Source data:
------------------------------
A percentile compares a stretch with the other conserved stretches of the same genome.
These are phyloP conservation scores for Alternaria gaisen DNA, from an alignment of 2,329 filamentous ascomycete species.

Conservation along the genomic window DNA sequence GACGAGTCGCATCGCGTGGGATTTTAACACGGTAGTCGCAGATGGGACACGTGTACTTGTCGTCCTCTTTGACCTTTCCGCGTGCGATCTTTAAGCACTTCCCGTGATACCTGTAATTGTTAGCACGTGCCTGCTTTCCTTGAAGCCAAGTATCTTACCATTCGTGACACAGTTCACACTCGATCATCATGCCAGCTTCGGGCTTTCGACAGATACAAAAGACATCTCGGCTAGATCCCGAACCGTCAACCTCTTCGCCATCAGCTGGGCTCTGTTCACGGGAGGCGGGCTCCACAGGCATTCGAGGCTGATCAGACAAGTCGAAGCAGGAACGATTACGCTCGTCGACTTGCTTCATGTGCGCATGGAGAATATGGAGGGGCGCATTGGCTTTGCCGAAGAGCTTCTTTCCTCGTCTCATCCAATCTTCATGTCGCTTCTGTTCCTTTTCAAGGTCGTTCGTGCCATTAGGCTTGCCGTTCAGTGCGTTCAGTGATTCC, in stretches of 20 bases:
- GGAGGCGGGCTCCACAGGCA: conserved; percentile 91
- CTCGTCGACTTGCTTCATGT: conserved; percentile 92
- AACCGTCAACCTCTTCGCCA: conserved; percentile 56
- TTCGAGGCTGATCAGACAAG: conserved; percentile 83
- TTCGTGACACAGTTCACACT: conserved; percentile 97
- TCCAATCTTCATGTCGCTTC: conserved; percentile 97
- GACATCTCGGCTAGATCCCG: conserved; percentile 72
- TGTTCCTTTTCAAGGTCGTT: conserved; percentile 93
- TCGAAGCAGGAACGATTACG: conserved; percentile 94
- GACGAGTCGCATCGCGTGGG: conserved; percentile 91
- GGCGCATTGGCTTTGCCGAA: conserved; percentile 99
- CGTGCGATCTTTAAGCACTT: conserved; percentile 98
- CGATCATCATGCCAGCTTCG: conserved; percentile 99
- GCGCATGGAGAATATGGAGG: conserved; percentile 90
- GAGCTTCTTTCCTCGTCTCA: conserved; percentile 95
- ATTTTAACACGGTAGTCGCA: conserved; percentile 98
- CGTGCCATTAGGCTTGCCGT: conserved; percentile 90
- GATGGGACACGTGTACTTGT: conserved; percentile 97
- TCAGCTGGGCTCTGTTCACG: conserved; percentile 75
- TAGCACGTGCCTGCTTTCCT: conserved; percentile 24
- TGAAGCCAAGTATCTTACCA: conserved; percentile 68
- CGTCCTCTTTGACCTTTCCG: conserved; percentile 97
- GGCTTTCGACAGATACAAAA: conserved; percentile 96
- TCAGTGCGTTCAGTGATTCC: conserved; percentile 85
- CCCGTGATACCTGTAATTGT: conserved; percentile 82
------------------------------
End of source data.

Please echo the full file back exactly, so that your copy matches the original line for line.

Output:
A percentile compares a stretch with the other conserved stretches of the same genome.
These are phyloP conservation scores for Alternaria gaisen DNA, from an alignment of 2,329 filamentous ascomycete species.

Conservation along the genomic window DNA sequence GACGAGTCGCATCGCGTGGGATTTTAACACGGTAGTCGCAGATGGGACACGTGTACTTGTCGTCCTCTTTGACCTTTCCGCGTGCGATCTTTAAGCACTTCCCGTGATACCTGTAATTGTTAGCACGTGCCTGCTTTCCTTGAAGCCAAGTATCTTACCATTCGTGACACAGTTCACACTCGATCATCATGCCAGCTTCGGGCTTTCGACAGATACAAAAGACATCTCGGCTAGATCCCGAACCGTCAACCTCTTCGCCATCAGCTGGGCTCTGTTCACGGGAGGCGGGCTCCACAGGCATTCGAGGCTGATCAGACAAGTCGAAGCAGGAACGATTACGCTCGTCGACTTGCTTCATGTGCGCATGGAGAATATGGAGGGGCGCATTGGCTTTGCCGAAGAGCTTCTTTCCTCGTCTCATCCAATCTTCATGTCGCTTCTGTTCCTTTTCAAGGTCGTTCGTGCCATTAGGCTTGCCGTTCAGTGCGTTCAGTGATTCC, in stretches of 20 bases:
- GGAGGCGGGCTCCACAGGCA: conserved; percentile 91
- CTCGTCGACTTGCTTCATGT: conserved; percentile 92
- AACCGTCAACCTCTTCGCCA: conserved; percentile 56
- TTCGAGGCTGATCAGACAAG: conserved; percentile 83
- TTCGTGACACAGTTCACACT: conserved; percentile 97
- TCCAATCTTCATGTCGCTTC: conserved; percentile 97
- GACATCTCGGCTAGATCCCG: conserved; percentile 72
- TGTTCCTTTTCAAGGTCGTT: conserved; percentile 93
- TCGAAGCAGGAACGATTACG: conserved; percentile 94
- GACGAGTCGCATCGCGTGGG: conserved; percentile 91
- GGCGCATTGGCTTTGCCGAA: conserved; percentile 99
- CGTGCGATCTTTAAGCACTT: conserved; percentile 98
- CGATCATCATGCCAGCTTCG: conserved; percentile 99
- GCGCATGGAGAATATGGAGG: conserved; percentile 90
- GAGCTTCTTTCCTCGTCTCA: conserved; percentile 95
- ATTTTAACACGGTAGTCGCA: conserved; percentile 98
- CGTGCCATTAGGCTTGCCGT: conserved; percentile 90
- GATGGGACACGTGTACTTGT: conserved; percentile 97
- TCAGCTGGGCTCTGTTCACG: conserved; percentile 75
- TAGCACGTGCCTGCTTTCCT: conserved; percentile 24
- TGAAGCCAAGTATCTTACCA: conserved; percentile 68
- CGTCCTCTTTGACCTTTCCG: conserved; percentile 97
- GGCTTTCGACAGATACAAAA: conserved; percentile 96
- TCAGTGCGTTCAGTGATTCC: conserved; percentile 85
- CCCGTGATACCTGTAATTGT: conserved; percentile 82